(In)appropriate neurosurgical consultation

Thomas Arjan Van Essen, Jorn Jesse Heeringa, Jan Paul Muizelaar

Research output: Contribution to journalArticle

4 Citations (Scopus)

Abstract

Objectives: Whether or not a patient could benefit from a computed tomography (CT) scan and/or the evaluation by a neurosurgeon requires judgment by a clinician of the risk of clinical deterioration. To assess this clinical process we aimed to determine how many of the consultations to the Neurosurgical department (NSG) of UC Davis are appropriately indicated for neurosurgical input or management. Secondly, we investigated how CT is used in the University of California Davis Medical Center (UCDMC) in NSG consults of head injured patients compared to a validated and highly sensitive decision making tool, the Canadian CT Head Rule (CCHR). Patients and methods: Patients were enrolled in this prospective study if they presented to a department of UCDMC other than neurosurgery and when, consequently, the NSG was consulted. The emergency consultations were categorized into three groups: head injury, spine injury and others. Subsequently, the appropriateness of the consultations was evaluated based on the need for evaluation determined by the likelihood of clinically important intracranial lesions for head injury and by the likelihood of clinically important spinal cord injury or spinal cord instability for spine injury. Of the head injured patients with a CT scan the appropriateness of the scan was determined by way of the CCHR. Results: Between 21 July and 15 August 2008 99 consultations were included: 32 patients with head injuries, 29 with spine injuries, 34 with other diseases and 4 not sufficiently documented patients. 23 classified inappropriate, 69 appropriate and 7 remained unclassified. Of the head injured patients, 10 (31.2%) had gotten a CT scan that was classified inappropriate. Conclusion: NSG receives 3-4 requests for consultations per day from the other services of UCDMC, of which one is of questionable validity and one of the three CT scans for head injury is not necessary. These results suggest the use of the CCHR in UCDMC would improve patient care and could result in large health-care savings, while there would also be less radiation exposure.

Original languageEnglish (US)
Pages (from-to)775-780
Number of pages6
JournalClinical Neurology and Neurosurgery
Volume112
Issue number9
DOIs
StatePublished - Nov 2010

Fingerprint

Referral and Consultation
Head
Tomography
Craniocerebral Trauma
Spine
Wounds and Injuries
Neurosurgery
Spinal Cord Injuries
Spinal Cord
Decision Making
Patient Care
Emergencies
Prospective Studies
Delivery of Health Care

Keywords

  • Brain injuries
  • Decision aid
  • Humans
  • Prospective studies
  • Spinal injuries
  • Tomography
  • United States
  • X-ray computed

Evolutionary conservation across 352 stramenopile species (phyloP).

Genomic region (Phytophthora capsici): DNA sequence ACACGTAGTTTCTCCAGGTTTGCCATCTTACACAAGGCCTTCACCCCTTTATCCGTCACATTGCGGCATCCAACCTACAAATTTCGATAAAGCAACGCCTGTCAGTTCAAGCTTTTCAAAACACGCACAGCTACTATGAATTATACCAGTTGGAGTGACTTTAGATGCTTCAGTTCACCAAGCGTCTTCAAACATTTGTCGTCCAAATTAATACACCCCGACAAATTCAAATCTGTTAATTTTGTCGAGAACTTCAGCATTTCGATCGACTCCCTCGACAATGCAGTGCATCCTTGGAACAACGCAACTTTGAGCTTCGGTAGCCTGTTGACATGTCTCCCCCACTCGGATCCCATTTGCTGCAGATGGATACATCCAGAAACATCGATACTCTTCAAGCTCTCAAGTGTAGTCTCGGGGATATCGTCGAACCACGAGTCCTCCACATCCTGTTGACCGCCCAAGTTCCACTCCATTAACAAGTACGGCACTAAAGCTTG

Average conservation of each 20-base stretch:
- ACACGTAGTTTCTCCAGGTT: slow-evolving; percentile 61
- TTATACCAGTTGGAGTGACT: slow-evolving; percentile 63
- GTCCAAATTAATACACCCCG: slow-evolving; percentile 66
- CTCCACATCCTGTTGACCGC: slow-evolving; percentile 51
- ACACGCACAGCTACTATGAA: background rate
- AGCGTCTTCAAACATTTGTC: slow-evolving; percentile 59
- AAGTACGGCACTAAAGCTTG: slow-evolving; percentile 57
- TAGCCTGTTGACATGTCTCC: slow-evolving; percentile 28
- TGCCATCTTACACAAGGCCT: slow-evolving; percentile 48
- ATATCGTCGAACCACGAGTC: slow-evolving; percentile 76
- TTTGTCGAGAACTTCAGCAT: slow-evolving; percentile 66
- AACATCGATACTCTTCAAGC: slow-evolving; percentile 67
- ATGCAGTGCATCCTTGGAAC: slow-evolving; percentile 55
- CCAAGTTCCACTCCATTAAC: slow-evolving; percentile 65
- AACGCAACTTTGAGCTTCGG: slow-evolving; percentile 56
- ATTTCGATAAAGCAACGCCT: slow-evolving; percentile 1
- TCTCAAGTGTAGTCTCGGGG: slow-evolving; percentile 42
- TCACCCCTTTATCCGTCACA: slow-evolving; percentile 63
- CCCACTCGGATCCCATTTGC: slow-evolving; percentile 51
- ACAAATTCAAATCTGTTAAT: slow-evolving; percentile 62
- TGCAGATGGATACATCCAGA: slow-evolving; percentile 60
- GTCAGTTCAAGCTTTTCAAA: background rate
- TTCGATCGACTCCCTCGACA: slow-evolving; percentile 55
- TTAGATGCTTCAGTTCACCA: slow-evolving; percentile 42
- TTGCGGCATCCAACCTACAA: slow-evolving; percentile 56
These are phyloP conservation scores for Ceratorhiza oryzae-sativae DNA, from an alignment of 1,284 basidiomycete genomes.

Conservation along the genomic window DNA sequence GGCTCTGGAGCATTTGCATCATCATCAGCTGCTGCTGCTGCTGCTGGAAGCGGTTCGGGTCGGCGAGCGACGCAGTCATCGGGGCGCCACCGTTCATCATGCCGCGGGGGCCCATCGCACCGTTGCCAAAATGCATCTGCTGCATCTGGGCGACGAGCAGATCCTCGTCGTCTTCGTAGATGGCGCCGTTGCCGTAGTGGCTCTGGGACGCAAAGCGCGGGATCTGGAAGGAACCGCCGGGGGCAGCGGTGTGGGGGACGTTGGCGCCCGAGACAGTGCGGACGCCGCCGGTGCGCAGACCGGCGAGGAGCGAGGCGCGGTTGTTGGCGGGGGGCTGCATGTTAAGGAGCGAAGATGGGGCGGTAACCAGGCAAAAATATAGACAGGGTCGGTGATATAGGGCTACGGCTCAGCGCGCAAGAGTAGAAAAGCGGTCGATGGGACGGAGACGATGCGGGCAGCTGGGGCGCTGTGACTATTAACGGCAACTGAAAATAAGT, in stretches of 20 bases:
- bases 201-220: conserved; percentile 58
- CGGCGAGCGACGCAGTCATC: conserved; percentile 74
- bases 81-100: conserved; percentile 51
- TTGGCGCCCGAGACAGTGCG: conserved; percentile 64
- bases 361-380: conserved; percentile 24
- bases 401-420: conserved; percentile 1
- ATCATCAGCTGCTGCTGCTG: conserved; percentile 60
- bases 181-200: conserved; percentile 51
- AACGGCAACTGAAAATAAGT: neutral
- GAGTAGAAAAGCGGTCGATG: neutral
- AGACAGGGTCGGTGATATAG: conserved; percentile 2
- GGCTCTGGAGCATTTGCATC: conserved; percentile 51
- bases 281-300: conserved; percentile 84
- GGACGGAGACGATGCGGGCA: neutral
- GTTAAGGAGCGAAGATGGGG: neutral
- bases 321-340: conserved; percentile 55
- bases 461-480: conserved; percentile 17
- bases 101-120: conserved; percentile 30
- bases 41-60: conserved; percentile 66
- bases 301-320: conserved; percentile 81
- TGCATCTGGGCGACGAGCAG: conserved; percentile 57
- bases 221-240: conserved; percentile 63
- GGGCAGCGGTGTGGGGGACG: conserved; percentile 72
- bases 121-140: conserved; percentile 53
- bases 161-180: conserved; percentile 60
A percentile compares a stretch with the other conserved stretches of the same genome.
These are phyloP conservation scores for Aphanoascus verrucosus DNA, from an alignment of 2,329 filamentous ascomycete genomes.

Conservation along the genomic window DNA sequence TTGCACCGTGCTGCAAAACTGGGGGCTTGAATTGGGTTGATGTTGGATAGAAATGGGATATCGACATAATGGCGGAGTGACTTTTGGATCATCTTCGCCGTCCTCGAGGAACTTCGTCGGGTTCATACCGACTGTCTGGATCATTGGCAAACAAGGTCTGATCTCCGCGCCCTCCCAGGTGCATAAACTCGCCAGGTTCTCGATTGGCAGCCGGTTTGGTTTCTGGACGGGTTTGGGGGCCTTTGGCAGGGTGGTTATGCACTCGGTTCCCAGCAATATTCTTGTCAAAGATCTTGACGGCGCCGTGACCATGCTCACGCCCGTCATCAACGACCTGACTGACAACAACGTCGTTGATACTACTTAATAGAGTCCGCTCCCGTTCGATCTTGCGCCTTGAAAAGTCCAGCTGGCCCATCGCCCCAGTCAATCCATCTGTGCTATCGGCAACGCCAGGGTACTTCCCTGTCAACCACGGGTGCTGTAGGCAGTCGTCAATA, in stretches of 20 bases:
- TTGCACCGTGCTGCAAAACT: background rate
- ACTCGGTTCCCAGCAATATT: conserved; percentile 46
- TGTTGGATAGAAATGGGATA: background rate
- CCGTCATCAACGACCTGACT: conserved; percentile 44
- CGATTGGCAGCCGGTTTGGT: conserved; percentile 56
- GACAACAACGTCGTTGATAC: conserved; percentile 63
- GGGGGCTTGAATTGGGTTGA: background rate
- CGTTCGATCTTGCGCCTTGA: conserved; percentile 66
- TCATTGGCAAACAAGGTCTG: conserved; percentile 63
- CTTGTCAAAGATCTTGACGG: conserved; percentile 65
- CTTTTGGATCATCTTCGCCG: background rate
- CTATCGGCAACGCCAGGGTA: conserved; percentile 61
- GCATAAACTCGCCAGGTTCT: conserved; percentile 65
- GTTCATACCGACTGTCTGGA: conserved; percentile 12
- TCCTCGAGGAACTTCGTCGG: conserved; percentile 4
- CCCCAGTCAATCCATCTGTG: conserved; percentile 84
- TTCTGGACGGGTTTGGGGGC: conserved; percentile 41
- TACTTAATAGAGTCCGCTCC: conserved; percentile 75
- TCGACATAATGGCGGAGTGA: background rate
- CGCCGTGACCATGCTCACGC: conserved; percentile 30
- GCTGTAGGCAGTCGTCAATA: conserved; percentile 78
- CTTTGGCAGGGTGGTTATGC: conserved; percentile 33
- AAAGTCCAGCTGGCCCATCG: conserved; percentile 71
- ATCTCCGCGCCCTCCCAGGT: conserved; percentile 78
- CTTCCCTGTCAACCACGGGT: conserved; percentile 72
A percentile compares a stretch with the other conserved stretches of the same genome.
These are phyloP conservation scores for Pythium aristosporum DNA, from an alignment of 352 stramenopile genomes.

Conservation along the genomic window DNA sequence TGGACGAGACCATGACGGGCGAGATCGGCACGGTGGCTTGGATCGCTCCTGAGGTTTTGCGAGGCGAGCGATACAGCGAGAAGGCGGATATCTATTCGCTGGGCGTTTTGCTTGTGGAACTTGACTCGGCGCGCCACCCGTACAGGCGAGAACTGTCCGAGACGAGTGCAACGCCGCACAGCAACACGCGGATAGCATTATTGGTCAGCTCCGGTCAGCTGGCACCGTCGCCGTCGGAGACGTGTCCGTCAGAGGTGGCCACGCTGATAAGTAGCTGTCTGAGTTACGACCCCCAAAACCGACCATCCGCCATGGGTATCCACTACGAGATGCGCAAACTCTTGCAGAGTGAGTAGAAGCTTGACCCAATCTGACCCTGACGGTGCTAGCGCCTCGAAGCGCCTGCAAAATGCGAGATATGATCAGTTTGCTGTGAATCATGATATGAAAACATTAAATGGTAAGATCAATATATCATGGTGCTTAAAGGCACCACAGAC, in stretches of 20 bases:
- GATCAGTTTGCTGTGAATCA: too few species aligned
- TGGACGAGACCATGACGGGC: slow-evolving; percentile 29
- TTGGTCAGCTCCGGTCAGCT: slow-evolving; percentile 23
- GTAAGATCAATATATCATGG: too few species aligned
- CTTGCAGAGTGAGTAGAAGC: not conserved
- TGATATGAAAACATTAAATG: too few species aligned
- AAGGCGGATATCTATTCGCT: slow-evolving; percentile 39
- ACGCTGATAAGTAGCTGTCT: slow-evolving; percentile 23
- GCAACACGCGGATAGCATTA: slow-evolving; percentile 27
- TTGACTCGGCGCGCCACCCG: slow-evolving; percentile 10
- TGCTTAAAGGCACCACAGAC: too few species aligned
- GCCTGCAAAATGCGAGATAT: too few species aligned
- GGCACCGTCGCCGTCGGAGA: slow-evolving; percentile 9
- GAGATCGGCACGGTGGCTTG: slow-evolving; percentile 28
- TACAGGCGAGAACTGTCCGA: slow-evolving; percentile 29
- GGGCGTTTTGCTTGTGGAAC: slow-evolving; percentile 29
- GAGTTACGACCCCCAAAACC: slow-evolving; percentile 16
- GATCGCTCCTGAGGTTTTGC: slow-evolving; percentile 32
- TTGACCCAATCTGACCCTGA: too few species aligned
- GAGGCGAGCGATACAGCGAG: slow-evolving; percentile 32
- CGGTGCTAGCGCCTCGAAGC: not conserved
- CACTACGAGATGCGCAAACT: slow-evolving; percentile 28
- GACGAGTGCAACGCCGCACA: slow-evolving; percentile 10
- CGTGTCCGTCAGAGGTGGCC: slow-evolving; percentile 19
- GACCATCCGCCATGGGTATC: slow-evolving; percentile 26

ASJC Scopus subject areas

  • Clinical Neurology
  • Surgery

Cite this

(In)appropriate neurosurgical consultation. / Van Essen, Thomas Arjan; Heeringa, Jorn Jesse; Muizelaar, Jan Paul.

In: Clinical Neurology and Neurosurgery, Vol. 112, No. 9, 11.2010, p. 775-780.

Research output: Contribution to journalArticle

Van Essen, Thomas Arjan ; Heeringa, Jorn Jesse ; Muizelaar, Jan Paul. / (In)appropriate neurosurgical consultation. In: Clinical Neurology and Neurosurgery. 2010 ; Vol. 112, No. 9. pp. 775-780.
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abstract = "Objectives: Whether or not a patient could benefit from a computed tomography (CT) scan and/or the evaluation by a neurosurgeon requires judgment by a clinician of the risk of clinical deterioration. To assess this clinical process we aimed to determine how many of the consultations to the Neurosurgical department (NSG) of UC Davis are appropriately indicated for neurosurgical input or management. Secondly, we investigated how CT is used in the University of California Davis Medical Center (UCDMC) in NSG consults of head injured patients compared to a validated and highly sensitive decision making tool, the Canadian CT Head Rule (CCHR). Patients and methods: Patients were enrolled in this prospective study if they presented to a department of UCDMC other than neurosurgery and when, consequently, the NSG was consulted. The emergency consultations were categorized into three groups: head injury, spine injury and others. Subsequently, the appropriateness of the consultations was evaluated based on the need for evaluation determined by the likelihood of clinically important intracranial lesions for head injury and by the likelihood of clinically important spinal cord injury or spinal cord instability for spine injury. Of the head injured patients with a CT scan the appropriateness of the scan was determined by way of the CCHR. Results: Between 21 July and 15 August 2008 99 consultations were included: 32 patients with head injuries, 29 with spine injuries, 34 with other diseases and 4 not sufficiently documented patients. 23 classified inappropriate, 69 appropriate and 7 remained unclassified. Of the head injured patients, 10 (31.2{\%}) had gotten a CT scan that was classified inappropriate. Conclusion: NSG receives 3-4 requests for consultations per day from the other services of UCDMC, of which one is of questionable validity and one of the three CT scans for head injury is not necessary. These results suggest the use of the CCHR in UCDMC would improve patient care and could result in large health-care savings, while there would also be less radiation exposure.",
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